Although the experience of not being listened to during my feeding tube surgery was untimely and painful, it is unfortunately also not uncommon. One of the most difficult challenges for me in dealing with ALS is that when your speech becomes significantly slurred and slow, even some of your closest friends and family give up on trying to understand you. Instead, they turn to someone else for interpretation, take their misinterpretation and run with it, or talk or ask about you instead of talking to you. Perhaps worst of all is when they totally ignore you, except for the occasional patronizing remark that addresses you as if you were mentally rather than verbally challenged. If I allow my mind to make this behavior about me, it can feel extremely frustrating, dehumanizing, humiliating, and dismissive. The message you hear is: “You are not important enough for me to make the effort to attune my ear to your impaired speech.”
The truth is that listening to and understanding someone with impaired speech and breathing requires an enormous amount of concentration, patience, and time to get accustomed to the sounds. For more than twenty-five years I was able to earn a living teaching people how to listen, because most are terrible at it. When the speaker’s verbal abilities are impaired, the difficulty of listening increases exponentially. Most people lack the ability and/or willingness to step up to the challenge. When I had clear speech and a strong diaphragm to propel its volume and pace, I could compensate for another’s poor listening skills with my own. Now I have to make other choices.
The first thing I do when I’m not being listened to is remind myself that it is a function of the other person’s limitations, not a comment on my value as a person. To be honest, this effort is sometimes preceded by some anger or frustration, but I always get there, because holding on to negative emotion is unhealthy and stressful. That would work against my plans of recovering from ALS.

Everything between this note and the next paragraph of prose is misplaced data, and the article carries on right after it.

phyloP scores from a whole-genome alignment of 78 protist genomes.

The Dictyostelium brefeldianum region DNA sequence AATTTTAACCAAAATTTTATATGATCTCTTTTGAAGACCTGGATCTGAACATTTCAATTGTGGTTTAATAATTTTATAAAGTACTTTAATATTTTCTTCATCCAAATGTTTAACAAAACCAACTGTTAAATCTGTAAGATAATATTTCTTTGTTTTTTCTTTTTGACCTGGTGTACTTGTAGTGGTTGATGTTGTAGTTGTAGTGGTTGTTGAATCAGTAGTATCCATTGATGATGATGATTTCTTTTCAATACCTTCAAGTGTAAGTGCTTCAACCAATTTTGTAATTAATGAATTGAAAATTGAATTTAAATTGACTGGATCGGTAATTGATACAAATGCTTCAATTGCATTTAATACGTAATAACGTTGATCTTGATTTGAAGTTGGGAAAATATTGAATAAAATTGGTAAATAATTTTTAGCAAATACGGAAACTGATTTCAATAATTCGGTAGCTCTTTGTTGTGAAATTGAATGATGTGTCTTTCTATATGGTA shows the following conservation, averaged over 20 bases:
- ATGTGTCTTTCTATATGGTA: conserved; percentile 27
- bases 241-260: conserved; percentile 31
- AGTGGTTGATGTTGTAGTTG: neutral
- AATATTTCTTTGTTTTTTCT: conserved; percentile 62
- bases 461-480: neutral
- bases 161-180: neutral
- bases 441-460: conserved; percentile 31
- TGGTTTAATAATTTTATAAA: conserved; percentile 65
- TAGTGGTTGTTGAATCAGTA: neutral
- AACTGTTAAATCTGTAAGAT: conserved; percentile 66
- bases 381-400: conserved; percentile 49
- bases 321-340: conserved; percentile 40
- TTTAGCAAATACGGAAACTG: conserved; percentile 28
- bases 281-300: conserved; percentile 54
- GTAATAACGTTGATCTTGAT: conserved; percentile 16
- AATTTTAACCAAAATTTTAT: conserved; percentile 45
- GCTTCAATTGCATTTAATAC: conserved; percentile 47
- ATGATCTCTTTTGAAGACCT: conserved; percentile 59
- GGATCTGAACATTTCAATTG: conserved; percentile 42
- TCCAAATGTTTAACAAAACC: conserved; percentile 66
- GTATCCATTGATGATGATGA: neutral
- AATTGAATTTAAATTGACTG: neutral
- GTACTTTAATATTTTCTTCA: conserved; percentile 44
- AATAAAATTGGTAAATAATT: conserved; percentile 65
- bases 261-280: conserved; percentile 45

Next, I assess how important it is to be heard and understood. If it is important, and I am at my computer, typing the message is an option. If I’m not at the computer and it’s important to be understood, I will ask someone who understands me well to interpret. If it’s not important, I will just let it go. The sad part of this process is that it severely limits my ability to participate in casual conversation and playful banter. I have to choose my moments. Modifying how I participate in conversation is but one of many adjustments that has come with the challenge of living with ALS.
Having people in my life that have the patience and concentration to attune their ears to my speech and pace is critical, especially when I am out and about where it can affect my safety. I am blessed with several family members, good friends, and aides, who take their time to listen and understand. Without them the challenges of communicating verbally would be exponentially greater.
There are some with ALS who have lost their verbal abilities completely, and have to rely on computers or other technology to communicate. These people are heroes to me. As someone who earned his living with his verbal skills, I cannot imagine being completely without them. That is one adjustment I hope to never have to make.
One of my hopes for this blog is to raise awareness among the able bodied of how they can unintentionally dehumanize or degrade people with disabilities, and what can be done to avoid it, and treat the disabled with dignity and respect. It is also my hope that the physically challenged may find insight and strength in dealing with unintended affronts to our dignity. Please share any stories and insights that this posting may have brought up for you. Have you done something well intended that may have offended someone? Have you hurt yourself by holding on to anger or resentment toward someone who wasn’t even aware they offended you? How might we turn those nightmares into miracles?